Access to telecommunication systems
Access to telecommunication systems is the ability of residents in a private dwelling to communicate, via telephone, fax and or the Internet, with people outside the dwelling and to use services provided through these media. This requires the machine to be in working order and for there to be a working connection.
Accessible telephones include those with fixed connections, cordless telephones, and some cell phones. A cell phone is counted as accessible if it is predominantly located in a private dwelling when household members are at home. For a fuller explanation of the distinction between an accessible and a non–accessible cell phone see the section on operational issues below. Also included as accessible telephones are those that have been modified with Braille buttons, hearing aid attachments or with other devices to assist use by people with disabilities.
Accessible fax machines
Accessible fax or facsimile machines include those which are stand alone fax machines; those connected to another machine such as a telephone answering machine or mobile phone; a fax enabled computer.
Access to the Internet
Internet access includes access to the Internet with or without access to the World Wide Web.
Accessible cell phones
Statistics New Zealand questions on access to telephones have, historically, been asked at the private dwelling or household level rather than of individuals. The advent of mobile cell phones has required a distinction to be drawn between cell phones which are, in general, accessible to household members and should, therefore, be counted in surveys and censuses, and those which are not generally accessible.
For example, imagine a two person household, a man and a woman, with one cell phone and no other telephone. They both work outside the home, the man taking the cell phone to and from work with him. Generally, they work the same hours and are at home at the same time. So, the cell phone is usually available for each household member to use when they are both at home and, for the purposes of this standard, it should be counted as an accessible telephone.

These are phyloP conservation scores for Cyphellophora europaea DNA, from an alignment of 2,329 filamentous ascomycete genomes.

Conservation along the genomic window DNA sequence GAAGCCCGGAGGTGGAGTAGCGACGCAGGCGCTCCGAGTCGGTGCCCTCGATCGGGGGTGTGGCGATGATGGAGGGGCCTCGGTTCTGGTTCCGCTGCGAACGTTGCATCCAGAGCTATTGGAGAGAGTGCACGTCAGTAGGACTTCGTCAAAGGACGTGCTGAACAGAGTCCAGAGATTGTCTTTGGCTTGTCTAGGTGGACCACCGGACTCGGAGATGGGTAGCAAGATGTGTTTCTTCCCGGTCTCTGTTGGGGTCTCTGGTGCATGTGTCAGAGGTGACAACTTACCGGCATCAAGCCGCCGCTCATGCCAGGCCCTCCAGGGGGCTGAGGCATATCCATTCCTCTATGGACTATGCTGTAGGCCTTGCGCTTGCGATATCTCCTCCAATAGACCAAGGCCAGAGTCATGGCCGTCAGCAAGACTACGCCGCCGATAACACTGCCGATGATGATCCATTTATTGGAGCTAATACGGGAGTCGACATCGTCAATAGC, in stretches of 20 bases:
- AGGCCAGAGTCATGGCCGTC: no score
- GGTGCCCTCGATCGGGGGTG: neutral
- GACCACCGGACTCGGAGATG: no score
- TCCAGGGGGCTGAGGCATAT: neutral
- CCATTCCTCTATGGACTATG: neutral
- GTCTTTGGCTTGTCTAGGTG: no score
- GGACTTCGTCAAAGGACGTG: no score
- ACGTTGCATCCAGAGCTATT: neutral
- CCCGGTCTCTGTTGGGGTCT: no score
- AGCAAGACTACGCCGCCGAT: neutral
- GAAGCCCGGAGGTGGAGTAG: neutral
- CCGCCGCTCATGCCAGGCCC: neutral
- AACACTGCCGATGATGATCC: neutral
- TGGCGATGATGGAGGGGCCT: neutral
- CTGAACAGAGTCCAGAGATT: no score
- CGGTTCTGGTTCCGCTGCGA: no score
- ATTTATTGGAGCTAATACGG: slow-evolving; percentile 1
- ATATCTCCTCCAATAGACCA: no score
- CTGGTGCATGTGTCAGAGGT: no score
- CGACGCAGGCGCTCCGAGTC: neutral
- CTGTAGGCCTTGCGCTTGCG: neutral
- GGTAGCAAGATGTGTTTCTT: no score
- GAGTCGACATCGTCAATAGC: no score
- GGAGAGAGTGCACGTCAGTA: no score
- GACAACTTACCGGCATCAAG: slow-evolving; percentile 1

However, if the woman works at home and the cell phone is taken by the man to his place of work, the woman does not have access to a telephone, from within the dwelling, for a considerable part of the day. Therefore, for the purposes of this standard, the cell phone should not be counted as an accessible telephone.
Respondents are instructed to "count a cell phone that is here all or most of the time". It is unlikely that a household’s first choice of access to a telephone will be by cell phone, ie it is unlikely to be their only or main form of telephone access.
Access to telecommunication systems outside of the dwelling
The purpose of this standard is to record respondents’ access to telecommunication systems from within their own private dwellings. There will be cases where a respondent will not have access from their own home but will be able to use a neighbour’s telephone, fax and/or Internet connection, or will have access at work, or through a system which is available to the public generally, eg a public telephone. Under this standard these means of access, outside of the respondent’s own dwelling, should not be counted as accessible.
This standard has been developed in response to the technological changes that have taken place in telecommunications in NZ society and to support the 2001 Census of Population and Dwellings obtaining information on access to telecommunication systems. It replaces the Statistical Standard for Access to a Telephone and is designed to gather information about a wider range of communication systems than was possible under that standard. A comparison of the classifications access to a telephone and access to telecommunication systems is included in Related classifications and standards.
As further rapid changes are expected in the technology of telecommunication systems, in the near future, this standard has not attempted to define access in terms of the technology that is being used. Data collected at one time will include the use of various levels of technological advancement and hence various levels of access to flow-on services. For example, telephone banking requires use of a touch–tone phone but information collected, using this standard, does not distinguish between touch-tone and dial telephones. Similarly, although Internet services can be accessed via a personal computer or through a television set with a modem and processor plug, this standard is designed to record the Internet access rather than the method of access.